“The insured stated that the third party safety consultant that he uses stated the 2000 model trucks in his fleet had a build date in 1999 and that all the engines had 1999 VIN’s, and these trucks would be exempt from the ELD mandate. He also stated that the 2007 unit that needs a motor replacement would be exempt if he put one of the 1999 engines that he has available. I have read but am not certain if that unit must be designated a glider kit to qualify or if just changing the motor qualifies it for the exemption. I told the insured I would check (with Thorn Valley) to see if that information was accurate and get back with him. Thanks in advance for your help.”

Comments from the field

Refer to FMCSA Frequently Asked Question. Learn More 

Engine data plate would have date of manufacture stamped on it. In fact, I was just told by a Wisconsin FMCSA officer that evidence of the engine year also needs to be in the equipment file. We have started taking photos of that plate for the file.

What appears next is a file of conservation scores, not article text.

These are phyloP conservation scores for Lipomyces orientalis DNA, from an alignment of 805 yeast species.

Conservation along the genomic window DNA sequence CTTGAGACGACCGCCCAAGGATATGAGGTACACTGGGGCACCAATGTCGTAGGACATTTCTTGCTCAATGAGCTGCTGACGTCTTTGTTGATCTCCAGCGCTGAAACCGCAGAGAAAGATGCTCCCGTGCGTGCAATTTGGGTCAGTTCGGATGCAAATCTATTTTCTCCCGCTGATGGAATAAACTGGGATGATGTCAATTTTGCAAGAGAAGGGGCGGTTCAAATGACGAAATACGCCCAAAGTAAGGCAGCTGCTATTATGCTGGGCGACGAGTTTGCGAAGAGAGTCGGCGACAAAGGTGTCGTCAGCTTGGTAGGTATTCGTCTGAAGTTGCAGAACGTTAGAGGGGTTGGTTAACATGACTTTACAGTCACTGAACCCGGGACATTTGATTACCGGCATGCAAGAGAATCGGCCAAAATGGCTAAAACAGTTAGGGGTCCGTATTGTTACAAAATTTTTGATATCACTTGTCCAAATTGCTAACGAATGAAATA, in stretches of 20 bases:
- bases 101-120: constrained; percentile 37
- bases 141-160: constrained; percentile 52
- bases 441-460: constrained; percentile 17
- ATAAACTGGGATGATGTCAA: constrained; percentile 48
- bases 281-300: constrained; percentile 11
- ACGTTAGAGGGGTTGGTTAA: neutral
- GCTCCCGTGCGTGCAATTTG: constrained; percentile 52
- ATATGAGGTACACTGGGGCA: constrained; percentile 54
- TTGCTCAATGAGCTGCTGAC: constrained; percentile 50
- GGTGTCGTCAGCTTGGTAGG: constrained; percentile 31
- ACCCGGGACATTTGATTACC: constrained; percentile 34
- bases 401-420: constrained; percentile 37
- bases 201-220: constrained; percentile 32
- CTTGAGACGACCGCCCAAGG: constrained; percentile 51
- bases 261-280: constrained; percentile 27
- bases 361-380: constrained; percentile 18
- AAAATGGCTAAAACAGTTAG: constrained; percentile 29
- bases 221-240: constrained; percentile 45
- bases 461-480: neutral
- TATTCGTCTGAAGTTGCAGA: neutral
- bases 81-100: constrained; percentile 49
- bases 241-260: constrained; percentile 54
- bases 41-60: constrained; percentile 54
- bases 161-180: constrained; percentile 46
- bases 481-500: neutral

The year of the engine—not the truck build date or VIN—determines if an ELD is required. From a loss-prevention perspective, I believe the insured (the risk) should be informed that Underwriting is always interested how the insured approaches safety opportunities. Say, for example, the insured does drop in an older engine: what additional measures will the insured take so their future level of safety performance will equal or exceed having an ELD in the truck? How will the risk show their safety due diligence? Why would they want to appear to retrograde their trucks and safety operations? Of course it’s their call how they want to proceed, but sooner than later, the supply of older engines will run out, and they will then need to upgrade anyway. Safety is an investment. Pay now . . . or pay much more later . . .

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